Once again, senators are raising the cap within legislation regarding claims against the government.
A measure (SB 974), carried by Sarasota Republican Sen. Joe Gruters, would raise the values of claims before claimants must go to the Legislature to waive sovereign immunity, which prevents the government from paying claims without its consent. With an amendment approved during the Senate Community Affairs Committee’s meeting on Tuesday, senators pushed the values higher, reversing the Senate’s previous decision to lower them.
“Governments do wrong sometimes,” Gruters told the committee. “The question is, what should be the compensation of those wrongs?”
The cap would rise from $200,000 to $1 million per individual and $300,000 to $3 million per accident. Every 10 years, beginning Jan. 1, 2023, the Department of Financial Services would be asked to automatically adjust the caps according to the consumer price index (CPI).
At the bill’s previous committee stop, Senators set the bill’s marks at $300,000 per person and $400,000 per accident.
Since 2010, Florida law has capped normal claims against a government entity at $200,000 per person and $300,000 per accident. Claims bills in the Legislature can award additional damages.
Every year, the Legislature considers scores of claims bills that, if approved, would clear proper payment to those seeking compensation for injuries or losses caused by the negligence or error of a public office or agency. Proponents hope the measure will reduce the number of times Floridians would have to come to lawmakers to plead their case to receive reparations for transgressions committed against them by the government.
This year, lawmakers are considering bills to pay a man wrongly incarcerated for 37 years, a Monticello nurse severely injured in a head-on crash with a state employee, and a mother whose three children were maimed in a highway pileup caused by a state trooper, among many others.
Some bills are advancing. Others stalled in one (or both) chambers, including one to pay $25 million to the families and victims of the 2018 mass shooting at Marjory Stoneman Douglas High School in Parkland, which had been federally settled.
Had that not occurred and the Legislature again let a claims bill delay payment to the victims, the 34-plus claimants and their families would have to rely on just $300,000.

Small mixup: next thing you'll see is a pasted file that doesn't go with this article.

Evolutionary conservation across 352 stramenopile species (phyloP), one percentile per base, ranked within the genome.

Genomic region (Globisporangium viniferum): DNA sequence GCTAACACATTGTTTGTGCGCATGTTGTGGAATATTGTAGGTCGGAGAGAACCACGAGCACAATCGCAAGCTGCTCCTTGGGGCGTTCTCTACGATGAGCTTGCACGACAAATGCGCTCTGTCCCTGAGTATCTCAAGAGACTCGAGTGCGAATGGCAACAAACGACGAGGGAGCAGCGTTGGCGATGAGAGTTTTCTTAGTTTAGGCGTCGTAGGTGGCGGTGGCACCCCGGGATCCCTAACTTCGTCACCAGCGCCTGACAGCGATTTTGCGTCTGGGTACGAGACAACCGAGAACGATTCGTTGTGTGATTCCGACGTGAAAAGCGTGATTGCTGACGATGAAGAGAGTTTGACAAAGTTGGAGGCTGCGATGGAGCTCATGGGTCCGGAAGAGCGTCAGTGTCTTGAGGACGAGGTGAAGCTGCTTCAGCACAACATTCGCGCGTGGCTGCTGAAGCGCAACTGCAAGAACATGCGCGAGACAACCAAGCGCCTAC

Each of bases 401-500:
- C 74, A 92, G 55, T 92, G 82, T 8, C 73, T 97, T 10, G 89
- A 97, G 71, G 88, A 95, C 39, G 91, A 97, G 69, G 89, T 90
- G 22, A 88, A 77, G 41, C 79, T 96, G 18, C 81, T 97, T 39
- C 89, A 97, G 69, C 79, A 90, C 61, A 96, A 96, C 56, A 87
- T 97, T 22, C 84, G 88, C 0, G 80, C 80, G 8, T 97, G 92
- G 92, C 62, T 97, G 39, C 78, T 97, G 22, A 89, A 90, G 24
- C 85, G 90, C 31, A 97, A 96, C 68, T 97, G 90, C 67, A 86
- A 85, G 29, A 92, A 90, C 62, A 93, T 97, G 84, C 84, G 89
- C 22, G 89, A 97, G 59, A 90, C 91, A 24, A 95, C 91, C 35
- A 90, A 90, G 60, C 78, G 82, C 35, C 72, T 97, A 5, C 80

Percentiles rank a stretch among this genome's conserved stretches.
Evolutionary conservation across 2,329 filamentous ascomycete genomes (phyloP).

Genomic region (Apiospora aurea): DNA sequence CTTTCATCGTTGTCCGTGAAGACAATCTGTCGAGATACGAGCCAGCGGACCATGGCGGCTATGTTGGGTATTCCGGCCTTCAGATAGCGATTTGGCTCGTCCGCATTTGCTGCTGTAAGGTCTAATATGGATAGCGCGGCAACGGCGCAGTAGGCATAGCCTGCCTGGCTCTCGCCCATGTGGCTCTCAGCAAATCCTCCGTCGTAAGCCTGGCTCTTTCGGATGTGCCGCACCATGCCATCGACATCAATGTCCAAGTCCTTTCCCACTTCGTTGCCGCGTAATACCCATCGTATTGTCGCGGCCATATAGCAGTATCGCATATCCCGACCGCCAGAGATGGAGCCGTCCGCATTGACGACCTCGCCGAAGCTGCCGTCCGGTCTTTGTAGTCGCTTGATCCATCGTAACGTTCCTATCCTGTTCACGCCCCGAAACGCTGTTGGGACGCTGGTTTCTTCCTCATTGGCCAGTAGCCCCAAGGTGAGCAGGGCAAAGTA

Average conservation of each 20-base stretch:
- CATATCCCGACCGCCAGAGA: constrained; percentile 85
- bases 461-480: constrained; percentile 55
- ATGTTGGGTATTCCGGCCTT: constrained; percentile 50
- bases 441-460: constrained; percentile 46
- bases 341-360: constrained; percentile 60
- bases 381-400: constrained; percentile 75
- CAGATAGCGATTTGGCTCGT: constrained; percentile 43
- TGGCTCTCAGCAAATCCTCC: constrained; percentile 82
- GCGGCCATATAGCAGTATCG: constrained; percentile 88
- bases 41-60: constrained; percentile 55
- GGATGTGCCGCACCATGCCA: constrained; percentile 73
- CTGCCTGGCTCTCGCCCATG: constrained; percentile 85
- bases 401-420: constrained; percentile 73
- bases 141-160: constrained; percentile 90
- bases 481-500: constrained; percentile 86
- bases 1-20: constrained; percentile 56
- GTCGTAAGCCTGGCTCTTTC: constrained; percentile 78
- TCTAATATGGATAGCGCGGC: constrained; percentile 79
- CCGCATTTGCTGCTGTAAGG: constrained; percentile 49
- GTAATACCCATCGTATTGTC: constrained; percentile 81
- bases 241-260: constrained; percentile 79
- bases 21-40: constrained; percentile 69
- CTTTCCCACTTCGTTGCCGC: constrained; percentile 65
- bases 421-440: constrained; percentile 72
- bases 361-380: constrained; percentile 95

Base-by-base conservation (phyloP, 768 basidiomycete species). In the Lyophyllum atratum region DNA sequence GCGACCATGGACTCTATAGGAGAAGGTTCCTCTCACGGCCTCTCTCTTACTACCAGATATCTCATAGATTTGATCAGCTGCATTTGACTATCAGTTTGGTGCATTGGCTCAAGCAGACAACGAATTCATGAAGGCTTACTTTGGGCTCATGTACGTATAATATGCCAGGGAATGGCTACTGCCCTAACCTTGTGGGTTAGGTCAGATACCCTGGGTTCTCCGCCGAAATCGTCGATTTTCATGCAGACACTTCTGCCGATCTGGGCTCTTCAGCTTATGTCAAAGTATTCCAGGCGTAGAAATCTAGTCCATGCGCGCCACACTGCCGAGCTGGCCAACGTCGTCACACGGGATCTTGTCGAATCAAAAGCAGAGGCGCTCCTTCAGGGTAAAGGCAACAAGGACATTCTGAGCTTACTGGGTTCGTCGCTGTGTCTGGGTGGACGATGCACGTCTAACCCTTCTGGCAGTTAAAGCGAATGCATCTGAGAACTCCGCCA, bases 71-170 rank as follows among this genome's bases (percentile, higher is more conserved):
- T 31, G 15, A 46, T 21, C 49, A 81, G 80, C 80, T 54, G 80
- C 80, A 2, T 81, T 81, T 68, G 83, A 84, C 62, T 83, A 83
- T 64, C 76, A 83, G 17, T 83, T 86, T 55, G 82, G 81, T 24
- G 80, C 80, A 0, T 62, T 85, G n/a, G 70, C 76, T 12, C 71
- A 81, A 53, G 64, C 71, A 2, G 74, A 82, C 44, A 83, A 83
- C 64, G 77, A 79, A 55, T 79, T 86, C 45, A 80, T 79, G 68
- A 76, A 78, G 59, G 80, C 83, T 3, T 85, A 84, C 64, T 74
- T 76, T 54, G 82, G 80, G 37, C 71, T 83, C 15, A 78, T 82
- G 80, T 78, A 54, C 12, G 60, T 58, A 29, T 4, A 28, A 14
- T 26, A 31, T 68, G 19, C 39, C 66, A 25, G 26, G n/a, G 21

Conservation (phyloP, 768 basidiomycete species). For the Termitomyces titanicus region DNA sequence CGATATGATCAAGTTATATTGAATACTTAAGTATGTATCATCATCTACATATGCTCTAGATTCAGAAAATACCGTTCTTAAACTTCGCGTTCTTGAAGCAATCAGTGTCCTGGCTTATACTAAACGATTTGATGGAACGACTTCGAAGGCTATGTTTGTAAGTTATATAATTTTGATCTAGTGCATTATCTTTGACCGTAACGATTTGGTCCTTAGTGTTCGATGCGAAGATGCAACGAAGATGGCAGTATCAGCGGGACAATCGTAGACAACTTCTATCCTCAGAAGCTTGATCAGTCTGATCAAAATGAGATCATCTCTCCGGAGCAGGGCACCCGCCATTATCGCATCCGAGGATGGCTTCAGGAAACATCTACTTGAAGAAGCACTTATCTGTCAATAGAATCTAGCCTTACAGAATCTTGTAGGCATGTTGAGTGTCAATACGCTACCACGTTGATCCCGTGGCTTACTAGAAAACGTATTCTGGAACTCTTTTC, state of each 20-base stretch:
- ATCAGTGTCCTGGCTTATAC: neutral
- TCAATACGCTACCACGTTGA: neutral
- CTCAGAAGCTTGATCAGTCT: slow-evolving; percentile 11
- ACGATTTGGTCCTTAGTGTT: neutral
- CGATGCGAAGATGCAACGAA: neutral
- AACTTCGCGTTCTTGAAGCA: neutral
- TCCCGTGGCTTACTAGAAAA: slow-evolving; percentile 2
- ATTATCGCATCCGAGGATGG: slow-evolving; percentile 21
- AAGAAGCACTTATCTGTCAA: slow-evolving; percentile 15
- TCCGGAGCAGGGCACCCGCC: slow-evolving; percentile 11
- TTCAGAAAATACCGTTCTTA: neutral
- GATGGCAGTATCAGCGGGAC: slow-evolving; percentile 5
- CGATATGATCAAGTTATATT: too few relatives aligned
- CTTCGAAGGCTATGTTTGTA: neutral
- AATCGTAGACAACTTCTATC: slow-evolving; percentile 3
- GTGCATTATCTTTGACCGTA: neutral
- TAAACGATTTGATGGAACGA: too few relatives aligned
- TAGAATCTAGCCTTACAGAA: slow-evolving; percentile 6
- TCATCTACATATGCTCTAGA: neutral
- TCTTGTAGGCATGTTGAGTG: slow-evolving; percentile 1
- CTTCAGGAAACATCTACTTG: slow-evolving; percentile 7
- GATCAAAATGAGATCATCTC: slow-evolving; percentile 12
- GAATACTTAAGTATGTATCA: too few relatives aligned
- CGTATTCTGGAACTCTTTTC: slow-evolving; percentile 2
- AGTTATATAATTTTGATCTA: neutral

Representatives from the Florida League of Cities and the Florida Association of Counties said they support reviewing sovereign immunity caps. However, as Senators moved to revise the bill’s language with the higher values, local government officials argued the new caps would bring a drastic change, increasing the amount that is on the line tenfold.
“Increase that five to 10 times would be millions and billions of dollars in our budget this coming year that would be taken away from vital services to residents or necessitate a millage increase, which I’ve always opposed,” Boca Raton Mayor Scott Singer testified to the committee.
Reaching a balance between the needs of local governments and bringing justice for victims has been an ongoing negotiation, Gruters said. The $1 million and $3 million marks could still change.
George Gough, whose 14-year-old son, Jaime, was stabbed to death, shared with the committee his story of seeking approval for the Miami-Dade School Board to pay him the $1.7 million the board had agreed to pay in the settlement. It took three attempts for the Goughs to get their claims bill through the Legislature, meaning repeated trips from Miami to Tallahassee and constantly reliving their son’s death.
“You send your kids to school, and the school is like a second home, and you get a call that your kids are murdered in school. That is something that is very hard to go through, to live,” Gough told Florida Politics. “I would like to see this bill pass (to) where we can help victims in a better way.”
The Senate Community Affairs Committee approved Gruters’ bill 6-3, with opposition from some Republicans. The bill next heads to the Senate Appropriations Committee, its final committee stop before the bill is ready for the full Senate’s consideration.
Clearwater Republican Sen. Ed Hooper was among those who voted against the bill, arguing a $3 million payout could be devastating to a city.
Meanwhile, Lighthouse Point Democratic Sen. Gary Farmer criticized the Florida League of Cities and Florida Association of Counties for pushing back against the elevated sovereign immunity caps but not moving as vigorously against previous legislative efforts like preemption bills. Both organizations accepted concessions on a recent measure over local ordinances despite opposition from Democrats.
“It’s kind of offensive to me to see it come up here and fight so on this to stop people like Mr. Gough from getting what they deserve,” Farmer said, “and then you roll over a bill that is horrible for your city.”
Currently, the House bill (HB 985), carried by Lithia Republican Rep. Mike Beltran, includes a $1 million per victim cap now in the Senate bill, but it does not have a total cap per accident. Beltran’s bill awaits a hearing in the House Judiciary Committee, its final House committee stop.
Jesse Scheckner of Florida Politics contributed to this report.